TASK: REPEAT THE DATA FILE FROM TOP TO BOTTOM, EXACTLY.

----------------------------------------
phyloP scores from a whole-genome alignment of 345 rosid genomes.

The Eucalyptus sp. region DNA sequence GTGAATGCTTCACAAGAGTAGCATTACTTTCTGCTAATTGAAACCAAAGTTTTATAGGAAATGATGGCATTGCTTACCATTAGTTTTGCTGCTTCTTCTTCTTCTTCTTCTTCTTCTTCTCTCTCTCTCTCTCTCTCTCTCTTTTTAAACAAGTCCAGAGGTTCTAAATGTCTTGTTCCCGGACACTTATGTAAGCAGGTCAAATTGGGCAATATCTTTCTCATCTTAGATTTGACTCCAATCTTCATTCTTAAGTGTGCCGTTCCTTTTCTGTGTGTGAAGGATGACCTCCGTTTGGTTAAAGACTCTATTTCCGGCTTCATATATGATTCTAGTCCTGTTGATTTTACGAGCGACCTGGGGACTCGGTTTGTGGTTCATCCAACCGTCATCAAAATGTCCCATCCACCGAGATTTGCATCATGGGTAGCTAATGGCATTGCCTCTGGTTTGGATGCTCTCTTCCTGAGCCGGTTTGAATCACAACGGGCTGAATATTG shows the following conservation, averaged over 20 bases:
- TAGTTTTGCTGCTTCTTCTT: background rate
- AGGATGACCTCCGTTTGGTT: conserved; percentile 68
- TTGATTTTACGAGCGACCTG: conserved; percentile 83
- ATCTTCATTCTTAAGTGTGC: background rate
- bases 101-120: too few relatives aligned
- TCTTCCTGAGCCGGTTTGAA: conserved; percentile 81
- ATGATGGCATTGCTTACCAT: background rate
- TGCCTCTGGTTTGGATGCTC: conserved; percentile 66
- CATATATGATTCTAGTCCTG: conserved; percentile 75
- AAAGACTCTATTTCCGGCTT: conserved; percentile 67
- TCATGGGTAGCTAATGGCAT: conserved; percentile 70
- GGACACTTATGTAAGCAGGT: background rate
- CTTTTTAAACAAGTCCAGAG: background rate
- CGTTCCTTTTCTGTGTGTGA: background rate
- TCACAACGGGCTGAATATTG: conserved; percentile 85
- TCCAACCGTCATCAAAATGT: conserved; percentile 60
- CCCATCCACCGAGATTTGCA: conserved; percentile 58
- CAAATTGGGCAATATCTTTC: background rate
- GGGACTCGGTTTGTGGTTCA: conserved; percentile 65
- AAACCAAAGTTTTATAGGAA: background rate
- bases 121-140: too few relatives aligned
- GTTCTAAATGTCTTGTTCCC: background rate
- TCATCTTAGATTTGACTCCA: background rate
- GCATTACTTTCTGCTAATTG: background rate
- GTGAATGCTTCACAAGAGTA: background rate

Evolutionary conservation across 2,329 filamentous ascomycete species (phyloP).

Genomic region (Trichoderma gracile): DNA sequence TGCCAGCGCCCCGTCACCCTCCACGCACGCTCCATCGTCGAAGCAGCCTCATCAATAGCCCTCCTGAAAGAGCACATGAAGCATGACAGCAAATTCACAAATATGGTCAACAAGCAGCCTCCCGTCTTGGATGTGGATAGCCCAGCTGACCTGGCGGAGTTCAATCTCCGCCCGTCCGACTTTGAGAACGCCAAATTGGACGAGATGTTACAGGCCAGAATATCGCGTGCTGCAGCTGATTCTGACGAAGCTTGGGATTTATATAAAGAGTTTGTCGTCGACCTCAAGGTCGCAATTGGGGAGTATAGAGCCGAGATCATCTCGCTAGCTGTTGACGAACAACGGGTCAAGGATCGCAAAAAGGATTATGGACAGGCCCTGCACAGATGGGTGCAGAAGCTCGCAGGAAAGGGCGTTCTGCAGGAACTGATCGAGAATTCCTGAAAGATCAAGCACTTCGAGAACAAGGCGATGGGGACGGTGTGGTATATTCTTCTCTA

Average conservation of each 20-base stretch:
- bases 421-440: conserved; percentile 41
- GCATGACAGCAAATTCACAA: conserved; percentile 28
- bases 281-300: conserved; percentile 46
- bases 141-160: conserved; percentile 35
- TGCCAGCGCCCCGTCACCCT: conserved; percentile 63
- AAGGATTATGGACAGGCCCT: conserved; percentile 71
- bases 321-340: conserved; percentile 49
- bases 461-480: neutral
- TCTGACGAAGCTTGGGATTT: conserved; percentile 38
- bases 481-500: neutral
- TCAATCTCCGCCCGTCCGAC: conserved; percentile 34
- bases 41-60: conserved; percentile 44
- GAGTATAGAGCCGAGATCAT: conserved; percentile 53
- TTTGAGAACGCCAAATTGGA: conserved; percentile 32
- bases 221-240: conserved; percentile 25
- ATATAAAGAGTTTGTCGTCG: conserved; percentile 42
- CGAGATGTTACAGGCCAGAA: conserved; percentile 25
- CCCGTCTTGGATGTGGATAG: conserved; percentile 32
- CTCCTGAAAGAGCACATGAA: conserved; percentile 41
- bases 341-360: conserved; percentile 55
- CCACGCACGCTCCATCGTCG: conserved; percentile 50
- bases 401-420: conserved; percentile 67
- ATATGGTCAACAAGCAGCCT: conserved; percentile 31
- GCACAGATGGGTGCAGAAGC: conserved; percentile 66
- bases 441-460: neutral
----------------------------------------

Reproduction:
phyloP scores from a whole-genome alignment of 345 rosid genomes.

The Eucalyptus sp. region DNA sequence GTGAATGCTTCACAAGAGTAGCATTACTTTCTGCTAATTGAAACCAAAGTTTTATAGGAAATGATGGCATTGCTTACCATTAGTTTTGCTGCTTCTTCTTCTTCTTCTTCTTCTTCTTCTCTCTCTCTCTCTCTCTCTCTCTTTTTAAACAAGTCCAGAGGTTCTAAATGTCTTGTTCCCGGACACTTATGTAAGCAGGTCAAATTGGGCAATATCTTTCTCATCTTAGATTTGACTCCAATCTTCATTCTTAAGTGTGCCGTTCCTTTTCTGTGTGTGAAGGATGACCTCCGTTTGGTTAAAGACTCTATTTCCGGCTTCATATATGATTCTAGTCCTGTTGATTTTACGAGCGACCTGGGGACTCGGTTTGTGGTTCATCCAACCGTCATCAAAATGTCCCATCCACCGAGATTTGCATCATGGGTAGCTAATGGCATTGCCTCTGGTTTGGATGCTCTCTTCCTGAGCCGGTTTGAATCACAACGGGCTGAATATTG shows the following conservation, averaged over 20 bases:
- TAGTTTTGCTGCTTCTTCTT: background rate
- AGGATGACCTCCGTTTGGTT: conserved; percentile 68
- TTGATTTTACGAGCGACCTG: conserved; percentile 83
- ATCTTCATTCTTAAGTGTGC: background rate
- bases 101-120: too few relatives aligned
- TCTTCCTGAGCCGGTTTGAA: conserved; percentile 81
- ATGATGGCATTGCTTACCAT: background rate
- TGCCTCTGGTTTGGATGCTC: conserved; percentile 66
- CATATATGATTCTAGTCCTG: conserved; percentile 75
- AAAGACTCTATTTCCGGCTT: conserved; percentile 67
- TCATGGGTAGCTAATGGCAT: conserved; percentile 70
- GGACACTTATGTAAGCAGGT: background rate
- CTTTTTAAACAAGTCCAGAG: background rate
- CGTTCCTTTTCTGTGTGTGA: background rate
- TCACAACGGGCTGAATATTG: conserved; percentile 85
- TCCAACCGTCATCAAAATGT: conserved; percentile 60
- CCCATCCACCGAGATTTGCA: conserved; percentile 58
- CAAATTGGGCAATATCTTTC: background rate
- GGGACTCGGTTTGTGGTTCA: conserved; percentile 65
- AAACCAAAGTTTTATAGGAA: background rate
- bases 121-140: too few relatives aligned
- GTTCTAAATGTCTTGTTCCC: background rate
- TCATCTTAGATTTGACTCCA: background rate
- GCATTACTTTCTGCTAATTG: background rate
- GTGAATGCTTCACAAGAGTA: background rate

Evolutionary conservation across 2,329 filamentous ascomycete species (phyloP).

Genomic region (Trichoderma gracile): DNA sequence TGCCAGCGCCCCGTCACCCTCCACGCACGCTCCATCGTCGAAGCAGCCTCATCAATAGCCCTCCTGAAAGAGCACATGAAGCATGACAGCAAATTCACAAATATGGTCAACAAGCAGCCTCCCGTCTTGGATGTGGATAGCCCAGCTGACCTGGCGGAGTTCAATCTCCGCCCGTCCGACTTTGAGAACGCCAAATTGGACGAGATGTTACAGGCCAGAATATCGCGTGCTGCAGCTGATTCTGACGAAGCTTGGGATTTATATAAAGAGTTTGTCGTCGACCTCAAGGTCGCAATTGGGGAGTATAGAGCCGAGATCATCTCGCTAGCTGTTGACGAACAACGGGTCAAGGATCGCAAAAAGGATTATGGACAGGCCCTGCACAGATGGGTGCAGAAGCTCGCAGGAAAGGGCGTTCTGCAGGAACTGATCGAGAATTCCTGAAAGATCAAGCACTTCGAGAACAAGGCGATGGGGACGGTGTGGTATATTCTTCTCTA

Average conservation of each 20-base stretch:
- bases 421-440: conserved; percentile 41
- GCATGACAGCAAATTCACAA: conserved; percentile 28
- bases 281-300: conserved; percentile 46
- bases 141-160: conserved; percentile 35
- TGCCAGCGCCCCGTCACCCT: conserved; percentile 63
- AAGGATTATGGACAGGCCCT: conserved; percentile 71
- bases 321-340: conserved; percentile 49
- bases 461-480: neutral
- TCTGACGAAGCTTGGGATTT: conserved; percentile 38
- bases 481-500: neutral
- TCAATCTCCGCCCGTCCGAC: conserved; percentile 34
- bases 41-60: conserved; percentile 44
- GAGTATAGAGCCGAGATCAT: conserved; percentile 53
- TTTGAGAACGCCAAATTGGA: conserved; percentile 32
- bases 221-240: conserved; percentile 25
- ATATAAAGAGTTTGTCGTCG: conserved; percentile 42
- CGAGATGTTACAGGCCAGAA: conserved; percentile 25
- CCCGTCTTGGATGTGGATAG: conserved; percentile 32
- CTCCTGAAAGAGCACATGAA: conserved; percentile 41
- bases 341-360: conserved; percentile 55
- CCACGCACGCTCCATCGTCG: conserved; percentile 50
- bases 401-420: conserved; percentile 67
- ATATGGTCAACAAGCAGCCT: conserved; percentile 31
- GCACAGATGGGTGCAGAAGC: conserved; percentile 66
- bases 441-460: neutral